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(Gizmodo)   Where exactly Is the middle of nowhere? Maine and Idaho, apparently   (gizmodo.com) divider line 30
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3653 clicks; posted to Geek » on 06 Jul 2013 at 8:50 AM (1 year ago)   |  Favorite    |   share:  Share on Twitter share via Email Share on Facebook   more»



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2013-07-06 09:04:15 AM

Think it would be better to map by population density. This link is really just. Map of accessibility.


There are a lot of areas of "nowhere" with major Interstates running through them. Doesn't mean there's anything or anyone there.

 
2013-07-06 09:19:15 AM

Doc Daneeka: Think it would be better to map by population density. This link is really just. Map of accessibility.
There are a lot of areas of "nowhere" with major Interstates running through them. Doesn't mean there's anything or anyone there.


Maine and Idaho are still right up there, though you'd have to throw in Nevada and most of the upper midwest
education.randmcnally.com
 
2013-07-06 09:25:08 AM
Utah/Arizona border, here. The one direct route south, (US 89), collapsed and added forty miles of two lane road to the trip to Flagstaff. Yep, middle of nowhere.

/suits me fine
 
2013-07-06 09:30:40 AM
Having lived in Idaho, I can testify that yes, you can definitely end up in the middle of nowhere there.

However, there are places in Oregon and Nevada I would put on the list as well.
 
2013-07-06 09:41:05 AM
Some regions are "the middle of nowhere" by geology - but most are that way by law.  In the West, those two often coincide.

www.freedom21.org

/hot
 
2013-07-06 09:50:24 AM
No, internationally, the real nowhere is a spot called the "Zone of Inaccessibility" at 47°9′S 126°43′W--until the stars are right...then you will "...See an ancient sunken city where the angles are wrong/ You'll see the Fourth Dimension if you're there very long/ Welcome to the conventicle/ Bring along your pentacle/ Else you'll be dragged off by a tentacle..." (Credit, Joan Carruth and Larry Press, (c) 1978)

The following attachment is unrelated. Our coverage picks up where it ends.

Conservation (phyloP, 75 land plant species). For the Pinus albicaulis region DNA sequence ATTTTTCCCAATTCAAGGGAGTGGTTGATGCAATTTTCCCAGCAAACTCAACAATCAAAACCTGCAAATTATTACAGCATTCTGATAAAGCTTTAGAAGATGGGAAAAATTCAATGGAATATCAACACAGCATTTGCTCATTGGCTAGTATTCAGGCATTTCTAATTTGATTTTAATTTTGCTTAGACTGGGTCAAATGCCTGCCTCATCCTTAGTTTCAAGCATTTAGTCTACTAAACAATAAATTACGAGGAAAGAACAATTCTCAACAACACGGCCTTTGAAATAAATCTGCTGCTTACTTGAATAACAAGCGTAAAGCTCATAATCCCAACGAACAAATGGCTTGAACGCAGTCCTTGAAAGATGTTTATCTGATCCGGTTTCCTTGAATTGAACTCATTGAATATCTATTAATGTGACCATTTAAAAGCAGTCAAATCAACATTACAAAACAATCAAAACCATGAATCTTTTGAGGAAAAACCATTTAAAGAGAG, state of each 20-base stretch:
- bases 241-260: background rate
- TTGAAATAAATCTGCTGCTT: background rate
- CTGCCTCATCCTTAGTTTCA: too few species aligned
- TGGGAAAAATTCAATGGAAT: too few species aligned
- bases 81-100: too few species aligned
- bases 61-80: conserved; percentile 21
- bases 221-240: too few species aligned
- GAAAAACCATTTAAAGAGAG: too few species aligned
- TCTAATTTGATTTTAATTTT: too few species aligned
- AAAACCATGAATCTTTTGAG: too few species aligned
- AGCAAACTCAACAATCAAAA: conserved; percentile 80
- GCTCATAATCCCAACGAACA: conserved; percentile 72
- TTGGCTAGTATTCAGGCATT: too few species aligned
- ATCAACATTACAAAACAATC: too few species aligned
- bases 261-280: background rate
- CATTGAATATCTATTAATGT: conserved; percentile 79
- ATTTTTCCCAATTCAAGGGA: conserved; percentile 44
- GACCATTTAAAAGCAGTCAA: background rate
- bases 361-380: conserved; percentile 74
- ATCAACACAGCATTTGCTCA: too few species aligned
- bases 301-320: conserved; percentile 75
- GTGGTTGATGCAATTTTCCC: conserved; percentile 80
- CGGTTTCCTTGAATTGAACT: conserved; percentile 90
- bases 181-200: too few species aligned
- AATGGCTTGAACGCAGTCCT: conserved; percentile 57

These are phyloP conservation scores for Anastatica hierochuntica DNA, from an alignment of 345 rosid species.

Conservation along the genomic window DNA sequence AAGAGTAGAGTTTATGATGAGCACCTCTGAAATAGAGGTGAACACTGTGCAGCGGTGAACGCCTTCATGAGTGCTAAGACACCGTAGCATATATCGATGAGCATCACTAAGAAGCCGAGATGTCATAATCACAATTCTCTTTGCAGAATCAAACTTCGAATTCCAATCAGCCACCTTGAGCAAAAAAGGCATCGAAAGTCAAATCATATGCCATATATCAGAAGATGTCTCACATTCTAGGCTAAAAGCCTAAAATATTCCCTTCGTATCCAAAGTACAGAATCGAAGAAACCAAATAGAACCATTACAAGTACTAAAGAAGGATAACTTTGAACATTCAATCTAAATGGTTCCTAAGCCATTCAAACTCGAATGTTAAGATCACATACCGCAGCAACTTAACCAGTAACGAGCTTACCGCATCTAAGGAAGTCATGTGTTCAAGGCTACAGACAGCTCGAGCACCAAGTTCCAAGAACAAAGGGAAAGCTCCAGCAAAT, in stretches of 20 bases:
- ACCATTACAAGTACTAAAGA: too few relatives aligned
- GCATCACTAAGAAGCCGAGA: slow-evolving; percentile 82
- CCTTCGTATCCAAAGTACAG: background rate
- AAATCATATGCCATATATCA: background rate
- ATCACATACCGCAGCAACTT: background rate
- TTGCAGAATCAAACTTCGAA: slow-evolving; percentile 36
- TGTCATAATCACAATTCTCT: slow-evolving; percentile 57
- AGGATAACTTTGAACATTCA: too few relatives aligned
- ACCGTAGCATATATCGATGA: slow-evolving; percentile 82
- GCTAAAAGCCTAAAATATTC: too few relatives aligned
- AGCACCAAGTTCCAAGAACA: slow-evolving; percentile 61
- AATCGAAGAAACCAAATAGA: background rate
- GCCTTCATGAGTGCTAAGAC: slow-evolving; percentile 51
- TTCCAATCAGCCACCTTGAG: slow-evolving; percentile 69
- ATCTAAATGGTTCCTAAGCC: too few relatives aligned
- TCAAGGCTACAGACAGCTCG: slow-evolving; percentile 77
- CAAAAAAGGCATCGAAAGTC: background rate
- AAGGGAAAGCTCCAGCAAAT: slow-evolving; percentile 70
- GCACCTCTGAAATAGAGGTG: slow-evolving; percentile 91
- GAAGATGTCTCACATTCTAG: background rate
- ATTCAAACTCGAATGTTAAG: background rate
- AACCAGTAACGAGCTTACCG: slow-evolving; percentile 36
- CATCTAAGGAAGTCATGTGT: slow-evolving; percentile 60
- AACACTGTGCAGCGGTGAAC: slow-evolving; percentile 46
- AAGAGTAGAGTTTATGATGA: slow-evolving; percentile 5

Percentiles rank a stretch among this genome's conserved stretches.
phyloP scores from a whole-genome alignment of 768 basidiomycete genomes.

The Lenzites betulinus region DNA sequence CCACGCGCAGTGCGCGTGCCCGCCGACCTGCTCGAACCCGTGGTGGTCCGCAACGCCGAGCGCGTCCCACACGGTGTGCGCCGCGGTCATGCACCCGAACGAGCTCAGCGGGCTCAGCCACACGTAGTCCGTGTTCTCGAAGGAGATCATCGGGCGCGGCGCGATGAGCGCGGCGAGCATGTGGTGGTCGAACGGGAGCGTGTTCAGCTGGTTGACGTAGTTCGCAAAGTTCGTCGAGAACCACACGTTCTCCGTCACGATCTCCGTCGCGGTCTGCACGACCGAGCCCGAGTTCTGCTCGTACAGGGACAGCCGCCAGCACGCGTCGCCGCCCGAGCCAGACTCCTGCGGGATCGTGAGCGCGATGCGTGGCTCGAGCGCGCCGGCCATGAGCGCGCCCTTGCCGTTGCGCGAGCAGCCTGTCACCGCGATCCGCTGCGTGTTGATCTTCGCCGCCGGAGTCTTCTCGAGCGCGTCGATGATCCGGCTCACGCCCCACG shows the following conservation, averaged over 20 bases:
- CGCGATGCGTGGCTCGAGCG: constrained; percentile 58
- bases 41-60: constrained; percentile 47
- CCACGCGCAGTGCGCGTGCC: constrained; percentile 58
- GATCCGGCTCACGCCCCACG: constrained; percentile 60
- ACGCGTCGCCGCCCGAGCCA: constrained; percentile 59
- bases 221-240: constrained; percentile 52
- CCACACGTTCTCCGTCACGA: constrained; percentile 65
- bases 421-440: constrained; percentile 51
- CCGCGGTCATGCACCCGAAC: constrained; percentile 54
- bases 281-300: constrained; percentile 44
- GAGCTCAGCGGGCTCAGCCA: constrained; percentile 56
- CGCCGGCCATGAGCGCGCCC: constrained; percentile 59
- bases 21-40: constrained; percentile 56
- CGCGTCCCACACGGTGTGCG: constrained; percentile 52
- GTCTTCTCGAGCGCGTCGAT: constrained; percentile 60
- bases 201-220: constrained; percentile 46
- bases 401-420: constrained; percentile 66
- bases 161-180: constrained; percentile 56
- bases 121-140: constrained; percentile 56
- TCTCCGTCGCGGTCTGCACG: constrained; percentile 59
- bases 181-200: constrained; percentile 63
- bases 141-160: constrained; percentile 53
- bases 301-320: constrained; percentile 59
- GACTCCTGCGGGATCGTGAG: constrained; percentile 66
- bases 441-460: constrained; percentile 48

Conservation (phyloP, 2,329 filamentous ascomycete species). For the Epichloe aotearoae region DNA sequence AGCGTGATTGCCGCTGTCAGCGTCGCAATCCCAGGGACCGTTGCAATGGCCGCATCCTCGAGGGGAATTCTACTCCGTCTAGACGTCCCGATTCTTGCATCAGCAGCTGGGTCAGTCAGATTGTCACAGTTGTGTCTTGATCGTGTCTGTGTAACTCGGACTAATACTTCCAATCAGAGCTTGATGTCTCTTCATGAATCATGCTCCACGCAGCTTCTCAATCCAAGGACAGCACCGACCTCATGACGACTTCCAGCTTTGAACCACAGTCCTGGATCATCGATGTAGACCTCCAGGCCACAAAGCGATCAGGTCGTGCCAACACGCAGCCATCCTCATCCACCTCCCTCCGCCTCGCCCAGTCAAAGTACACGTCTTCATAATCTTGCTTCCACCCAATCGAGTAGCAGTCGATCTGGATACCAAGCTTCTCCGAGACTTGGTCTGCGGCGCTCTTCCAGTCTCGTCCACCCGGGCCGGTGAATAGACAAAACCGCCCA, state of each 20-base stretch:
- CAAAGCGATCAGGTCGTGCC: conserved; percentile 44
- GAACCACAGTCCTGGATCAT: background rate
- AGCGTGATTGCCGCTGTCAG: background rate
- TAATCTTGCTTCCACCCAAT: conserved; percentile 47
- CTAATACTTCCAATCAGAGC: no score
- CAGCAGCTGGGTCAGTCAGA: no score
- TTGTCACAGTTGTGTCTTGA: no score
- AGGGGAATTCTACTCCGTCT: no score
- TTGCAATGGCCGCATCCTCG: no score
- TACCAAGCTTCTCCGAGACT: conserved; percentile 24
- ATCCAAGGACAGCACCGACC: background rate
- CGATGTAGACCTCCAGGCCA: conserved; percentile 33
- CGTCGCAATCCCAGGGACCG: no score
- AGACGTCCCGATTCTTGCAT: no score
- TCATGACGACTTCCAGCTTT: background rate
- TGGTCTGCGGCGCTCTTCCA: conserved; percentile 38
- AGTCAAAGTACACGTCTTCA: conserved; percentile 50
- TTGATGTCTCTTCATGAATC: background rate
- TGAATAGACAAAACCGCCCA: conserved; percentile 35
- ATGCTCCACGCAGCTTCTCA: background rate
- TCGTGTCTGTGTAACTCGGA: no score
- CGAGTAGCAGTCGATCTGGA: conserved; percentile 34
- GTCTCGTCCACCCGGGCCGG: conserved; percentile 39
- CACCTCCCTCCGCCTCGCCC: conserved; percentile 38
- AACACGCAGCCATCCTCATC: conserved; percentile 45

2013-07-06 09:52:56 AM
 
2013-07-06 09:54:46 AM

BizarreMan: Having lived in Idaho, I can testify that yes, you can definitely end up in the middle of nowhere there.

However, there are places in Oregon and Nevada I would put on the list as well.


Wagontire, OR comes to mind. Population 3.
 
2013-07-06 10:02:27 AM
I live in Maine, so I'm really getting a kick out of some of these replies.

And we're the EDGE of nowhere, not the middle of it.  Well, we're kind of off-center, anyway...
 
2013-07-06 10:09:28 AM

xanadian: I live in Maine, so I'm really getting a kick out of some of these replies.

And we're the EDGE of nowhere, not the middle of it.  Well, we're kind of off-center, anyway...


You are of course right. I grew up in Northern Maine, it is not the middle of nowhere, but you can see it from there.
 
2013-07-06 10:28:09 AM

a_bilge_monkey: Utah/Arizona border, here. The one direct route south, (US 89), collapsed and added forty miles of two lane road to the trip to Flagstaff. Yep, middle of nowhere.

/suits me fine


Was in your neck of the woods desert last month.  Gorgeous country.  Wanted to go up to Horseshoe Canyon, but the road was closed.  Maybe next trip West.
 
2013-07-06 11:04:57 AM

a_bilge_monkey: Utah/Arizona border, here. The one direct route south, (US 89), collapsed and added forty miles of two lane road to the trip to Flagstaff. Yep, middle of nowhere.

/suits me fine


I'd say that a place where the road can just collapse and be left that way qualifies. Damn.
 
2013-07-06 11:20:48 AM
The map only lists the lower 48.  Most of Alaska qualifies as nowhere.
 
2013-07-06 11:35:25 AM
The correct answer is Perth, Australia.
 
2013-07-06 11:38:48 AM
The GIS measures the Euclidean distance within the map projection from every cell

Cool.  Now give me the non-Euclidean map,
 
2013-07-06 11:42:11 AM
I thought Cherry county in Nebraska had the lowest population density in the lower 48?
 
2013-07-06 11:47:38 AM

MFAWG: http://www.youtube.com/watch?v=t5P6zdlPJ34


I see your appropriate music link and raise you this:
http://www.youtube.com/watch?v=AWtCittJyr0&sns=em

Bonus: this link works for mobile users ;)
 
2013-07-06 12:05:44 PM

xanadian: I live in Maine, so I'm really getting a kick out of some of these replies.

And we're the EDGE of nowhere, not the middle of it.  Well, we're kind of off-center, anyway...


Perfect location for my institute - The Off-Center for the Study of Eccentricity
 
2013-07-06 12:16:56 PM
i.imgur.com
 
2013-07-06 12:20:08 PM

MusicMakeMyHeadPound: The correct answer is Perth, Australia.


It's the most isolated major city in the world, but by the criteria within TFA it's not the "middle of nowhere." Any city/town/village wouldn't either.
 
2013-07-06 01:26:31 PM